Through the Looking-Glass

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  • Analysis Of Through The Looking Glass

    Through the Looking Glass, published in 1971, is a work of children’s fiction by Lewis Carroll. It is the famous sequel to Carroll’s first novel Alice in Wonderland, although it has no reference to its events. Generally referred to as ‘‘nonsense literature’’, it is a story full of humour, riddles and rhymes, all throughout while acting as a satire on the people in Carroll’s life at the time. Unlike general children’s novels that are written to instruct and educate, Carroll’s writings could only be taken as amusing reads, without much moral message. In this fantastical adventure story Carroll has basically based the plot in the theme of a game of chess, played on a giant chessboard with fields for squares. The main characters are characters…

    Words: 1590 - Pages: 7
  • Analysis Of Alice's Adventures In Wonderland: Through The Looking Glass By Lewis Carroll

    Charles Dodgson was the real name of the author who wrote Alice’s Adventures in Wonderland and the sequel Through the Looking Glass. For his writing he went under the pen name Lewis Carroll. Along with writing he was also an English logician, mathematician, and photographer. He had a lot of siblings; 7 girls and 4 boys were born to his parents. He was the third child born and their oldest son. He also went through a lot of illnesses, one left him deaf in one ear. He had a stutter, but Carroll…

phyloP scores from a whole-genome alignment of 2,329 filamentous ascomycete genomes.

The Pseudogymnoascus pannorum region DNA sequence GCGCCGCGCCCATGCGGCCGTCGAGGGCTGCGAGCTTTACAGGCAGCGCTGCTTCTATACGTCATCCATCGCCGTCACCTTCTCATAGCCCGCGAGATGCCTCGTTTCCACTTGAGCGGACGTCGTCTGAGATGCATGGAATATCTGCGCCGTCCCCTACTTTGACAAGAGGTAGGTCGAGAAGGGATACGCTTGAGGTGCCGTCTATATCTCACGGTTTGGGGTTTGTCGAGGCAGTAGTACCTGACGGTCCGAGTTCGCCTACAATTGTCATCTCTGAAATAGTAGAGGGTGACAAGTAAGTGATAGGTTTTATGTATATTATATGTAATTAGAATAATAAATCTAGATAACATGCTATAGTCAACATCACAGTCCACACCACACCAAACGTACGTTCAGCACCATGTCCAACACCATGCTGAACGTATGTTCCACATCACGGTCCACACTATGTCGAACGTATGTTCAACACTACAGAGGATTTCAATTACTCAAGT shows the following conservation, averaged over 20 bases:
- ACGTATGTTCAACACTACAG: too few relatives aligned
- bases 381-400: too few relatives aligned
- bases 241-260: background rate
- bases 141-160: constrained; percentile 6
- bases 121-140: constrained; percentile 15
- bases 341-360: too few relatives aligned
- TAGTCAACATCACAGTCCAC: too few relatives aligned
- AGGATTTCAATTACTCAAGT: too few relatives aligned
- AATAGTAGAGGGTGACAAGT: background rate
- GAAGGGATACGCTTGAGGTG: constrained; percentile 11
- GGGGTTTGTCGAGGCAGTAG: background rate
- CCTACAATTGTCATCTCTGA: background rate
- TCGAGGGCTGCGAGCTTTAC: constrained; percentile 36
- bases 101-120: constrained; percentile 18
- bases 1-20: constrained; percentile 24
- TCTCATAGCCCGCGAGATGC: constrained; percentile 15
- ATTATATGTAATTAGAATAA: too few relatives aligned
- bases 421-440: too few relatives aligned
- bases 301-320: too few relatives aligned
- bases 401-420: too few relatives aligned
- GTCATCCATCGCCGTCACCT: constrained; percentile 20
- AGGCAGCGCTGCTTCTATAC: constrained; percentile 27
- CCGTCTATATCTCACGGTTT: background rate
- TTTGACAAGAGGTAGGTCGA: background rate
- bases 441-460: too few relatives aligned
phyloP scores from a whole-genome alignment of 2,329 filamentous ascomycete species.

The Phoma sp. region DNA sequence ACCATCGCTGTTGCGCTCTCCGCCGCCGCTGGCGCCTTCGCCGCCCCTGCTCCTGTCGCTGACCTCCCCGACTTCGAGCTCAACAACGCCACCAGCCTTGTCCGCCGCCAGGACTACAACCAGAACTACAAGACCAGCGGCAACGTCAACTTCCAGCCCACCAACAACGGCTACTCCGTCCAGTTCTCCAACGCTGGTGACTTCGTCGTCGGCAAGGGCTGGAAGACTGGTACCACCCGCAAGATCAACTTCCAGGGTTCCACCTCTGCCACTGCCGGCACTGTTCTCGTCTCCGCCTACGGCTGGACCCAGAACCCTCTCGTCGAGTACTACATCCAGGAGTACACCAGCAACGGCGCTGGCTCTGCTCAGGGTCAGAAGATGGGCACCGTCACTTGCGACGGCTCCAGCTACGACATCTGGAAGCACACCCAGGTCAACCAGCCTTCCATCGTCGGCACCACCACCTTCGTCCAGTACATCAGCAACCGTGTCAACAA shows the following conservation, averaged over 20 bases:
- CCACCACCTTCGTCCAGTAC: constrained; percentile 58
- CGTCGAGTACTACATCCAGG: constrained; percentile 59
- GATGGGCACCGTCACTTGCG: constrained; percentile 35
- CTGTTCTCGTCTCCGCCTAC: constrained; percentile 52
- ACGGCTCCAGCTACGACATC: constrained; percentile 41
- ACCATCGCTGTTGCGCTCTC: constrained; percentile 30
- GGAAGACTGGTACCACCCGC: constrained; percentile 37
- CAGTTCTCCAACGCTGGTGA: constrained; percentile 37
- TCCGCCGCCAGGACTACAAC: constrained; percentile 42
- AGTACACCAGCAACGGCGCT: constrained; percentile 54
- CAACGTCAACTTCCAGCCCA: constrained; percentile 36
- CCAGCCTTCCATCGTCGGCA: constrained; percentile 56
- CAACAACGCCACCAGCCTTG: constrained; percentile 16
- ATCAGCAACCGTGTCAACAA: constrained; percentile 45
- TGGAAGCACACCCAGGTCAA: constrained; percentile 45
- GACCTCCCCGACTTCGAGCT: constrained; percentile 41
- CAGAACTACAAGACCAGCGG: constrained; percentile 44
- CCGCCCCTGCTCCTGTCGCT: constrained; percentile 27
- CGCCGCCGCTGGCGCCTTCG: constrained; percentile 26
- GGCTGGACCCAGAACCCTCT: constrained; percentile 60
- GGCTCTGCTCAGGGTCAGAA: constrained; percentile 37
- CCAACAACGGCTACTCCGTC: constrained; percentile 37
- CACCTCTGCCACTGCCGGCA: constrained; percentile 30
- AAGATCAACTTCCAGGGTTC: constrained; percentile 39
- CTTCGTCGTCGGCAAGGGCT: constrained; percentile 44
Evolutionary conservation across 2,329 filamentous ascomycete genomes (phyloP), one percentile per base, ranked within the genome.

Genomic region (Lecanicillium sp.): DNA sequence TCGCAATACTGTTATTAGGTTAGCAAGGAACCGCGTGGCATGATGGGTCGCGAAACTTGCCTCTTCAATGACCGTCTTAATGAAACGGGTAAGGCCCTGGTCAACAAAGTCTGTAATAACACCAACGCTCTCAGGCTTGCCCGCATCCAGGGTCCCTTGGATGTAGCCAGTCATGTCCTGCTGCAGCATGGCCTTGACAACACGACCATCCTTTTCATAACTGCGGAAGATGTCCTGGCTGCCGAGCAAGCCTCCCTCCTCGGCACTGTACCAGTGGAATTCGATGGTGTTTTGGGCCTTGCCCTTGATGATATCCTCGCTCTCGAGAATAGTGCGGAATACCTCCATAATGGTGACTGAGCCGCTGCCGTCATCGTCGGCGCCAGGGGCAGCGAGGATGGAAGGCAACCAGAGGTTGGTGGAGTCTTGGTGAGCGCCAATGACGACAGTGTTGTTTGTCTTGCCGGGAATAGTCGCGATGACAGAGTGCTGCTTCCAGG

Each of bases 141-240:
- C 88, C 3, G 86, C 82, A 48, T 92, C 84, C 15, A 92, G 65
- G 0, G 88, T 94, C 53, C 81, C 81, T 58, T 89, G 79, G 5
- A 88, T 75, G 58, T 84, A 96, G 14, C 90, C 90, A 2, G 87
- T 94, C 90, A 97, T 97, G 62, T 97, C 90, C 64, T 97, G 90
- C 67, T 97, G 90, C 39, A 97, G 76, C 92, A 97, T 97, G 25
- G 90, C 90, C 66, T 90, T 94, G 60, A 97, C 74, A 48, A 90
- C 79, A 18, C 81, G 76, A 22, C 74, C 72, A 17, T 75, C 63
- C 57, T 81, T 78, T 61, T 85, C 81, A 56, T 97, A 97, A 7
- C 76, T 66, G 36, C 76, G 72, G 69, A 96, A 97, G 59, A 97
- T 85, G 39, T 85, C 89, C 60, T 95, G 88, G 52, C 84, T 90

Words: 957 - Pages: 4
  • Through The Looking Glass Analysis

    something up.” This concept is repeatedly mentioned and established in Alice’s Adventures in Wonderland and Through the Looking Glass, which have been established to share the hidden message of the life of a child and the life of an adult, respectively. In relation to the practical world, life can be seen as a total process of consumption, where the mere existence of life requires and depends on consumption. However, like life cannot be understood without death, consumption cannot be understood…

    Words: 1521 - Pages: 7
  • Symbolism In Lewis Carroll's Through The Looking Time

    next to at Christ Church University. Alice Liddell’s actions and outlook inspired Carroll to write his series of Alice and her adventures. Carroll portrays aspects of a child in her early years with people or subjects in which hold great influence over her upbringing with the use of metaphor, analogies, and symbolism. One of the most influential symbols that Carroll uses in Through the Looking…

    Words: 1324 - Pages: 5
  • Alice In Wonderland Character Analysis

    Alice begins a new journey, through the Looking-glass world, taking her on an expedition through a difficult game of chess. Alice starts out in the world by meeting up with the Red Queen, who shows her the number of many brooks running straight across from side to side, dividing the area up into squares as Alice realizes it is a giant game of chess (Carroll, 131-134). The more Alice sees of the game the more she wants to be a part of it. The Red Queen puts Alice up to the test to see if she can…